Mavin’s First Lady, Tiwa Savage, surprised
us with her new project, Sugarcane.
On the album cover, she looking girlie in a
sugarcane plantation. Blessed with a good stature and an ageless body, Ms Savage’s
good voice and recent good fortunes in her musical career is some solace for
the recent murky waters with her estranged husband and former cheerleader.
2017 has been a good year for Ms Savage.
Her All Over single has been enjoying
massive radio rotation. The release of her Sugarcane EP can only consolidate
the success of the previously released single and serve as a teaser for her
anticipated third album.
With the eponymous song as gambit, its rhythm
and tempo similar to Kiddominant-produced hit song, Davido’s Money,Sugar Cane is a sultry and suggestive love song referencing another
humongous phallic metaphor. Sugar Cane is not entirely a new reference in
Nigerian music (even if it is not the preferred).
Harry Rosco’s 1981 hit song, Sugar Cane Baby, is fittingly directed
at the recipient of sugar cane. Ditto for Jesse Jagz’s 2010 Sugar Cane Baby off his brilliant Jagz
of all Trade debut. 36 years and 7 years respectively after, Tiwa
Savage is re-directing our attention to the sugarcane, singing melodiously and achingly
about the possibilities of an amorous relationship catalysed and enhanced by sugarcane.
This is an improvement over previous deployment of the metaphor. Not only is
sugarcane subtle (and actually sweet) compared to Banana, Kondo and Cassava.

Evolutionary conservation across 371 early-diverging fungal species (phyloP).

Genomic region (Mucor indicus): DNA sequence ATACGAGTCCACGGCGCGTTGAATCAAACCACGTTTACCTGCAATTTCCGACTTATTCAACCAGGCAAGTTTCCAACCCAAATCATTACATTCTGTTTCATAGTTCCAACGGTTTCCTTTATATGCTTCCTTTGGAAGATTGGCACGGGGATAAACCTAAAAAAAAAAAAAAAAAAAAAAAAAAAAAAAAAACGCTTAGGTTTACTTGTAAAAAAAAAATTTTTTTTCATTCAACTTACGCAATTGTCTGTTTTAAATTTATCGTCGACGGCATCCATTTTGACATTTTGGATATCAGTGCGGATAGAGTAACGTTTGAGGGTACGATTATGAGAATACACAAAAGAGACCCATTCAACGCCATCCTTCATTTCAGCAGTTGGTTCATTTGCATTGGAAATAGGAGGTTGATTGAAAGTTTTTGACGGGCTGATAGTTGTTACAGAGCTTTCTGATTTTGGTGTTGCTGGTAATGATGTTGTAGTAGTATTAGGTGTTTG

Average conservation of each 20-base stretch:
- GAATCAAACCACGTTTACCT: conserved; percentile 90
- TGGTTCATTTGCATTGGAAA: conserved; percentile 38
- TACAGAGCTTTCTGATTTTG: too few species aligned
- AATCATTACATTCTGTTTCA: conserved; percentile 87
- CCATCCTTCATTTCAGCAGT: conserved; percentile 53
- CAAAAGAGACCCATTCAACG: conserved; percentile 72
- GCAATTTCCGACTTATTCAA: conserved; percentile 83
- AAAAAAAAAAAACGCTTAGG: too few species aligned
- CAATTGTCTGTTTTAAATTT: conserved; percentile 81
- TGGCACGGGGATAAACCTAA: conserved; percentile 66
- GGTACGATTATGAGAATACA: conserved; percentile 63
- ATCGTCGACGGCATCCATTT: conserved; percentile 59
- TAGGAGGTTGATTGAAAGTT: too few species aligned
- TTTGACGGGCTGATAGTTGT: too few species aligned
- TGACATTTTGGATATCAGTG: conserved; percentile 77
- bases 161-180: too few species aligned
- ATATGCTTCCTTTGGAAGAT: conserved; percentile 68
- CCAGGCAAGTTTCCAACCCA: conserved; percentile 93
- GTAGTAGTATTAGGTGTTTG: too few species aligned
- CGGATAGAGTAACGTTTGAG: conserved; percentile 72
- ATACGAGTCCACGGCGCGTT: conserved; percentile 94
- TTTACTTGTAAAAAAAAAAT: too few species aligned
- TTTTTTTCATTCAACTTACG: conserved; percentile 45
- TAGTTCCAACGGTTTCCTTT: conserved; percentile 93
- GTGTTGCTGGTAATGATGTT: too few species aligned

As expected with an EP, Sugarcane
pushes Tiwa Savage’s sound in a myriad of directions so that different songs
inhabit different sounds. Get It Now
is another love song although of a slower pace, tempo and contemplation.
You simultaneously nods at Dancehall and House. An
interesting sonic experiment, it is yet again, a love song about expressing
insecurities and devotion within the confines of fast-paced rhythms and an assertive
mash of percussions.
Me Down is, expectedly another slow-paced love song
contemplating desire and devotion.
This EP album is deliberately titled,
especially if one listens through the ear drum of biography. Sugar Cane is a
product, a drug, an emblem, a metaphor and metonymy all at once. There is a
strong sense of addictive helplessness and a heart-felt gratefulness. There is
an inward frustration and not much of a fight. Most of these songs reflect on
relationships at polarised moments: moments of gratitude as well as moments of
departure. There are also moments of devotion closely following moments of
The songs are codified, stripped of
personal references so that the songs can measure up to some anonymity and universal appeal. Perhaps these registers
would have make these songs more memorable. Perhaps the teasing nature of the
EP is responsible.
features Wizkid and Spellz teaming up with Tiwa Savage to make a memorable
mid-tempo song. Wizkid’s drawl sets the
song apart and perhaps the song would have been even more effectual if it was an
The album ends on strong note nineteen
minutes and six songs later.
Sugarcane is a deliberate attempt by Tiwa Savage to widen her gains and position herself for next year’s popularity rating. Being a popular music diva, she needs to best her peers to continue to remain relevant. Given this rationale, Sugarcane is as effective as her sophomore album.